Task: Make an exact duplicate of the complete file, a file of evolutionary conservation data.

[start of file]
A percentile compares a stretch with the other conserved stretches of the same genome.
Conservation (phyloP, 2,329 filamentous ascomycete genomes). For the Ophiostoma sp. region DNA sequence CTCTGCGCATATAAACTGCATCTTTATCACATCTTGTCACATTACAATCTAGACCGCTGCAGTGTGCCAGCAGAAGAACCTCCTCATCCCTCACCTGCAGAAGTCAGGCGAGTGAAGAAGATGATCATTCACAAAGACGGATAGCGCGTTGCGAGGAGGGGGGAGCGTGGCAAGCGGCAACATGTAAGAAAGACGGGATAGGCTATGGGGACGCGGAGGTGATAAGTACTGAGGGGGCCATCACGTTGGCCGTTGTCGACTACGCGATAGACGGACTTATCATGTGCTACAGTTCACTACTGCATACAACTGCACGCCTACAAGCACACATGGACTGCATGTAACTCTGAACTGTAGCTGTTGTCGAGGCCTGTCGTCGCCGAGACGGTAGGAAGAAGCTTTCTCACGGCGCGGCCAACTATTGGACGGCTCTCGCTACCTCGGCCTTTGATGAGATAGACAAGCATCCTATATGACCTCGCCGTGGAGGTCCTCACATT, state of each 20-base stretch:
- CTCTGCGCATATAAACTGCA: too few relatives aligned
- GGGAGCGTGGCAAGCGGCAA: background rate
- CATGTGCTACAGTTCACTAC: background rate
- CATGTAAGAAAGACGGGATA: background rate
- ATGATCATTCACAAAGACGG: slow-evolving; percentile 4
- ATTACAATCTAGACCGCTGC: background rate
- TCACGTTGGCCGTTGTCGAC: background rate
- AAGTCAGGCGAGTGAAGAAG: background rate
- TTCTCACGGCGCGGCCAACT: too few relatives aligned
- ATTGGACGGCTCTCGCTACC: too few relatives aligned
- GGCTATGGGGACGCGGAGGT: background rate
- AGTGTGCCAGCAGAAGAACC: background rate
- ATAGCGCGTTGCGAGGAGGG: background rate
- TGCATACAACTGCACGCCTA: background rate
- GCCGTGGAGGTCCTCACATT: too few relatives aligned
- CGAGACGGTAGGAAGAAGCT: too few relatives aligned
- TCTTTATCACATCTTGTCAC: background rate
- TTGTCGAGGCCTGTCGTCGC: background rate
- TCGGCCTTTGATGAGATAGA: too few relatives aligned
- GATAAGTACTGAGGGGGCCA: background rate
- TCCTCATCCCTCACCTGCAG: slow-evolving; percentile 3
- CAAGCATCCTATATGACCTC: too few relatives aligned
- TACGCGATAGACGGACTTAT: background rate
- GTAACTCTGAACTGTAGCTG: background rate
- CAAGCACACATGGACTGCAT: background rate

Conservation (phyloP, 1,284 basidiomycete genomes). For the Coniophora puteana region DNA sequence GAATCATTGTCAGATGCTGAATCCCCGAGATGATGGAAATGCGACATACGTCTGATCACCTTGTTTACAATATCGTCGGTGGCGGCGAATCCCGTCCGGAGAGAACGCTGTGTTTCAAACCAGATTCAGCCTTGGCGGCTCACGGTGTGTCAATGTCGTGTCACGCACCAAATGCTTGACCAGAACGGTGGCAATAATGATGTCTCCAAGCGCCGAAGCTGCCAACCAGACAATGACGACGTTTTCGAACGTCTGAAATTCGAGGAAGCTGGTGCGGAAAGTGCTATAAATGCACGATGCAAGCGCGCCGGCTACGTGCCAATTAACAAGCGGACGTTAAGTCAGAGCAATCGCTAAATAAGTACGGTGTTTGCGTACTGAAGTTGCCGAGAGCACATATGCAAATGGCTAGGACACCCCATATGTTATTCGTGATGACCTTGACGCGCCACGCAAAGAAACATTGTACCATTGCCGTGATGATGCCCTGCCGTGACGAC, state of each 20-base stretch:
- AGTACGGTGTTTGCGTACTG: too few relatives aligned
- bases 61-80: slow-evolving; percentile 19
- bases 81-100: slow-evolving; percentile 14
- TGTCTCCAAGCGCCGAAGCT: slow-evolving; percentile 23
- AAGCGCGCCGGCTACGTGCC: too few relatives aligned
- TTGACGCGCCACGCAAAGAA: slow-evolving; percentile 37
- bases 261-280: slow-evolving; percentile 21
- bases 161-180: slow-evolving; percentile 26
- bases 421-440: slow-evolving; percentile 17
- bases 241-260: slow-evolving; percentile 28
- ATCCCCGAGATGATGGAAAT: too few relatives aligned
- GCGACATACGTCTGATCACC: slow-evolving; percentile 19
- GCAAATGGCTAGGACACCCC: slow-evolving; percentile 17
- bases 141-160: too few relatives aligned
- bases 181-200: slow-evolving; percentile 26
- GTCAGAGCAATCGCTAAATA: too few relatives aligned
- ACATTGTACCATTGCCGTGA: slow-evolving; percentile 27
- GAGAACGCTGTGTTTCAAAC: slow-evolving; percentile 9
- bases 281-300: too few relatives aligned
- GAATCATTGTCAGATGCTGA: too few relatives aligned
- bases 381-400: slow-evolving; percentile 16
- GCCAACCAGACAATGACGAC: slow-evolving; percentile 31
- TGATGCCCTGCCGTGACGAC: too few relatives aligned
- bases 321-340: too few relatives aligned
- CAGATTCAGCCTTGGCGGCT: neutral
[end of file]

A percentile compares a stretch with the other conserved stretches of the same genome.
Conservation (phyloP, 2,329 filamentous ascomycete genomes). For the Ophiostoma sp. region DNA sequence CTCTGCGCATATAAACTGCATCTTTATCACATCTTGTCACATTACAATCTAGACCGCTGCAGTGTGCCAGCAGAAGAACCTCCTCATCCCTCACCTGCAGAAGTCAGGCGAGTGAAGAAGATGATCATTCACAAAGACGGATAGCGCGTTGCGAGGAGGGGGGAGCGTGGCAAGCGGCAACATGTAAGAAAGACGGGATAGGCTATGGGGACGCGGAGGTGATAAGTACTGAGGGGGCCATCACGTTGGCCGTTGTCGACTACGCGATAGACGGACTTATCATGTGCTACAGTTCACTACTGCATACAACTGCACGCCTACAAGCACACATGGACTGCATGTAACTCTGAACTGTAGCTGTTGTCGAGGCCTGTCGTCGCCGAGACGGTAGGAAGAAGCTTTCTCACGGCGCGGCCAACTATTGGACGGCTCTCGCTACCTCGGCCTTTGATGAGATAGACAAGCATCCTATATGACCTCGCCGTGGAGGTCCTCACATT, state of each 20-base stretch:
- CTCTGCGCATATAAACTGCA: too few relatives aligned
- GGGAGCGTGGCAAGCGGCAA: background rate
- CATGTGCTACAGTTCACTAC: background rate
- CATGTAAGAAAGACGGGATA: background rate
- ATGATCATTCACAAAGACGG: slow-evolving; percentile 4
- ATTACAATCTAGACCGCTGC: background rate
- TCACGTTGGCCGTTGTCGAC: background rate
- AAGTCAGGCGAGTGAAGAAG: background rate
- TTCTCACGGCGCGGCCAACT: too few relatives aligned
- ATTGGACGGCTCTCGCTACC: too few relatives aligned
- GGCTATGGGGACGCGGAGGT: background rate
- AGTGTGCCAGCAGAAGAACC: background rate
- ATAGCGCGTTGCGAGGAGGG: background rate
- TGCATACAACTGCACGCCTA: background rate
- GCCGTGGAGGTCCTCACATT: too few relatives aligned
- CGAGACGGTAGGAAGAAGCT: too few relatives aligned
- TCTTTATCACATCTTGTCAC: background rate
- TTGTCGAGGCCTGTCGTCGC: background rate
- TCGGCCTTTGATGAGATAGA: too few relatives aligned
- GATAAGTACTGAGGGGGCCA: background rate
- TCCTCATCCCTCACCTGCAG: slow-evolving; percentile 3
- CAAGCATCCTATATGACCTC: too few relatives aligned
- TACGCGATAGACGGACTTAT: background rate
- GTAACTCTGAACTGTAGCTG: background rate
- CAAGCACACATGGACTGCAT: background rate

Conservation (phyloP, 1,284 basidiomycete genomes). For the Coniophora puteana region DNA sequence GAATCATTGTCAGATGCTGAATCCCCGAGATGATGGAAATGCGACATACGTCTGATCACCTTGTTTACAATATCGTCGGTGGCGGCGAATCCCGTCCGGAGAGAACGCTGTGTTTCAAACCAGATTCAGCCTTGGCGGCTCACGGTGTGTCAATGTCGTGTCACGCACCAAATGCTTGACCAGAACGGTGGCAATAATGATGTCTCCAAGCGCCGAAGCTGCCAACCAGACAATGACGACGTTTTCGAACGTCTGAAATTCGAGGAAGCTGGTGCGGAAAGTGCTATAAATGCACGATGCAAGCGCGCCGGCTACGTGCCAATTAACAAGCGGACGTTAAGTCAGAGCAATCGCTAAATAAGTACGGTGTTTGCGTACTGAAGTTGCCGAGAGCACATATGCAAATGGCTAGGACACCCCATATGTTATTCGTGATGACCTTGACGCGCCACGCAAAGAAACATTGTACCATTGCCGTGATGATGCCCTGCCGTGACGAC, state of each 20-base stretch:
- AGTACGGTGTTTGCGTACTG: too few relatives aligned
- bases 61-80: slow-evolving; percentile 19
- bases 81-100: slow-evolving; percentile 14
- TGTCTCCAAGCGCCGAAGCT: slow-evolving; percentile 23
- AAGCGCGCCGGCTACGTGCC: too few relatives aligned
- TTGACGCGCCACGCAAAGAA: slow-evolving; percentile 37
- bases 261-280: slow-evolving; percentile 21
- bases 161-180: slow-evolving; percentile 26
- bases 421-440: slow-evolving; percentile 17
- bases 241-260: slow-evolving; percentile 28
- ATCCCCGAGATGATGGAAAT: too few relatives aligned
- GCGACATACGTCTGATCACC: slow-evolving; percentile 19
- GCAAATGGCTAGGACACCCC: slow-evolving; percentile 17
- bases 141-160: too few relatives aligned
- bases 181-200: slow-evolving; percentile 26
- GTCAGAGCAATCGCTAAATA: too few relatives aligned
- ACATTGTACCATTGCCGTGA: slow-evolving; percentile 27
- GAGAACGCTGTGTTTCAAAC: slow-evolving; percentile 9
- bases 281-300: too few relatives aligned
- GAATCATTGTCAGATGCTGA: too few relatives aligned
- bases 381-400: slow-evolving; percentile 16
- GCCAACCAGACAATGACGAC: slow-evolving; percentile 31
- TGATGCCCTGCCGTGACGAC: too few relatives aligned
- bases 321-340: too few relatives aligned
- CAGATTCAGCCTTGGCGGCT: neutral